Scott: I’ve been in the industry a number of years, and the strategy of Gables is unique to the industry. We are not overly aggressive in acquiring new business, nor do we cast a wide net, as many competitors do. What we primarily focus on is the business at hand: We partner closely with our existing clients to invest a lot of time and energy on their assets. There is no cookie cutter approach. We really sit down and listen to what our clients want, and we evaluate their needs constantly. We spend a lot of time surveying them, and we respond accordingly to that feedback.
The result is that a large amount of our new business comes from existing clients and referrals. As you know, word of mouth is a very powerful form of advertising and a great form of new business development. There is a lot of pressure in keeping the bar high, because we have a great reputation with our existing clients. We have to keep that bar high, and we do so by keeping the main focus on day-to-day operations.
Felgar: We do not compete in the traditional sense of the fee management business. Typically, we learn of opportunities through our staff members’ industry affiliations, and we are constantly being introduced to clients through our general contractors, architects and attorneys. We like it this way, and I think our clients like it this way as well. We’ll leave the “cold-calling” to others. We think this business is about reputation and trust.
Danner: Our strategy is to have the best local teams of real estate operators in each of the markets we serve. Multifamily management will always be locally focused because ever-changing dynamics require rapid response times by those best suited to develop appropriate and prompt responses to situations. By fielding the best local teams and equipping them to be successful, we feel we can compete with any company in the industry.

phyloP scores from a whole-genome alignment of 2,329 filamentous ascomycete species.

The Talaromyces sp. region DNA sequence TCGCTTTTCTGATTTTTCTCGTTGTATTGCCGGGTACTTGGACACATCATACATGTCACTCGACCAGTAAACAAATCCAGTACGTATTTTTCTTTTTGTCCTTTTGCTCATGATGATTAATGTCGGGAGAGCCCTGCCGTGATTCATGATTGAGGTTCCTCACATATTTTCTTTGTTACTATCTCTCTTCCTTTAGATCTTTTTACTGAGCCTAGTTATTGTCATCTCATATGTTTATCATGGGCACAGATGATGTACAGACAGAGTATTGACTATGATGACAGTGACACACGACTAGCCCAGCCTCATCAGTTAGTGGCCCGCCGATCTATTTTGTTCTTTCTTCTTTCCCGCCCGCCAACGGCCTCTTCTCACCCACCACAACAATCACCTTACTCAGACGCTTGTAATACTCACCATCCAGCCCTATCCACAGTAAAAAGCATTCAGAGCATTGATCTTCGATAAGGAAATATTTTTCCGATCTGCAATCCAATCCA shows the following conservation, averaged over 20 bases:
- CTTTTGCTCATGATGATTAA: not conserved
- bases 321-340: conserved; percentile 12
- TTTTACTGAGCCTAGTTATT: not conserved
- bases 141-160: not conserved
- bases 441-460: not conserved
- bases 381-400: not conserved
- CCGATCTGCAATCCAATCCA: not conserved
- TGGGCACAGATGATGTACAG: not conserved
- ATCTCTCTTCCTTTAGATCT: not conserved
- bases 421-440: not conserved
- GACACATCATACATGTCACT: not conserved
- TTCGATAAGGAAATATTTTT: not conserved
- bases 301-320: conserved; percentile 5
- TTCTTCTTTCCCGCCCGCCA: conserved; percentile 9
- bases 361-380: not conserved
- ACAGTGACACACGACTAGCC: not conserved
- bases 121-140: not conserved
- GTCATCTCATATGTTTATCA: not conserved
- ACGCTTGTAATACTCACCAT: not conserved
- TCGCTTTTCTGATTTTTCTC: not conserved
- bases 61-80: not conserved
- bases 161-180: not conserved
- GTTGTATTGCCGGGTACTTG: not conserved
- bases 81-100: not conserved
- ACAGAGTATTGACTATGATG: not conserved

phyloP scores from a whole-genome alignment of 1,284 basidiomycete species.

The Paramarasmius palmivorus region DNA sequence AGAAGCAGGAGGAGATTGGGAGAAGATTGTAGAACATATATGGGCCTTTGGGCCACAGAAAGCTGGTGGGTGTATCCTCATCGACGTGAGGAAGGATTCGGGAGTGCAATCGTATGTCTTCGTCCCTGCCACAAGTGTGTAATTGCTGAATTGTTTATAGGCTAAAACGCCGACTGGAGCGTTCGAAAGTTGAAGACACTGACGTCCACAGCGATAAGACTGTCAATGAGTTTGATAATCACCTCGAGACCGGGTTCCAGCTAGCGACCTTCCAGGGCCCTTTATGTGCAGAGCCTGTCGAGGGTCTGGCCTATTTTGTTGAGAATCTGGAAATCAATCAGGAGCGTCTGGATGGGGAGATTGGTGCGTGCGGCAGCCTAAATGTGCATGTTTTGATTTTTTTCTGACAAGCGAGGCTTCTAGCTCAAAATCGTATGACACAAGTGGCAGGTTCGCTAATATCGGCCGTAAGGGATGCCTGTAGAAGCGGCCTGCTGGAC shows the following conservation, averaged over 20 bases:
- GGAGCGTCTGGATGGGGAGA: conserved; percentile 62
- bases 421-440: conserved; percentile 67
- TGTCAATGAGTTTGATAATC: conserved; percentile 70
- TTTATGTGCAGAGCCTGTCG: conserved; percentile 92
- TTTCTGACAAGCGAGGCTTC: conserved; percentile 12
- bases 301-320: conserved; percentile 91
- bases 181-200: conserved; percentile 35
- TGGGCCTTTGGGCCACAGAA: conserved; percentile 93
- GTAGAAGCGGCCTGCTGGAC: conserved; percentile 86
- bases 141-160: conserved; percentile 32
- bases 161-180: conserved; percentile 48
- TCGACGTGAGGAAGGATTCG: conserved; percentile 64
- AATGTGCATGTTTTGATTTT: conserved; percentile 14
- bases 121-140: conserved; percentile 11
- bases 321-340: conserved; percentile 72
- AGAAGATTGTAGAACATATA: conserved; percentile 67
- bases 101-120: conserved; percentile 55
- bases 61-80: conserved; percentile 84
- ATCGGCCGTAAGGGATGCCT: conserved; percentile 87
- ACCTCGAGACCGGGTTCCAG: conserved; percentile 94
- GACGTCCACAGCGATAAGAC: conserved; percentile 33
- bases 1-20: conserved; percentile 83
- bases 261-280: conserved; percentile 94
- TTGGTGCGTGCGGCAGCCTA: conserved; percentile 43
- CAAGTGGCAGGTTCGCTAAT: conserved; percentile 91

We equip our local teams with a combination of national and regional industry-leading support in human resources, technology, marketing, accounting, property and resident services so that they can remain focused on real estate operations and property performance. Our national presence also allows us to share developing trends and practices across the country, and to benchmark our performance over a broader base of assets.
Q: How are you seeking to distinguish yourself from your competitors?
Danner: We believe real estate is ultimately a very local business. Our constant focus is to retain and attract the best local talent in each of the markets we serve. Our scale allows us to offer greater support and opportunity than our competitors can provide. We have a greater level of organizational knowledge and experience and much more specialized support, which allow our on-site teams to be more successful and focus on serving our residents and clients. Having a greater presence locally, nationally and internationally, creates more opportunities for our team members.
We also capitalize on our size by negotiating the best product and service prices for our clients and then we monitor properties to ensure they’re taking advantage of those pricing advantages. Purchasing is just one element of our Advantage Services group, which also works to provide our clients with the best possible pricing and service in utility billing, collections, prospect screening, renters insurance, resident services, telecom consulting, and client property insurance. These are just a few of the ways that we’ve begun to create some blue sky between us and our competitors. Greystar’s acquisition of Riverstone is just one more step in expanding our local presence and implementing and advancing leading edge systems to the benefit of our clients and residents.
Felgar: Simply stated, we work very hard and effectively at making every one of our apartment communities successful on a number of different levels—for the client, for the residents, the communities, and for community leaders. In doing so, word gets around that Penn-rose really can bring it all together to achieve great outcomes.
Scott: I can tell you that our people stand apart. We hire people, train them incredibly well, support them, and treat them with integrity and respect—the very foundation of the company. Where the results really show lies in the awards we receive. We have received award after award for our development, management and operations. I am just amazed at the number of awards that continue to come in. I think these awards are really the result of our raising the bar everyday. [Gables was the recipient of MHN’s 2014 Excellence Awards for Property Management Company of the Year, Best Property Manager, Best Leasing Agent, Best Marketing Program and Development Company of the Year. Among other awards the company received this year was another Property Management Company of the Year award, from the National Association of Home Builders.]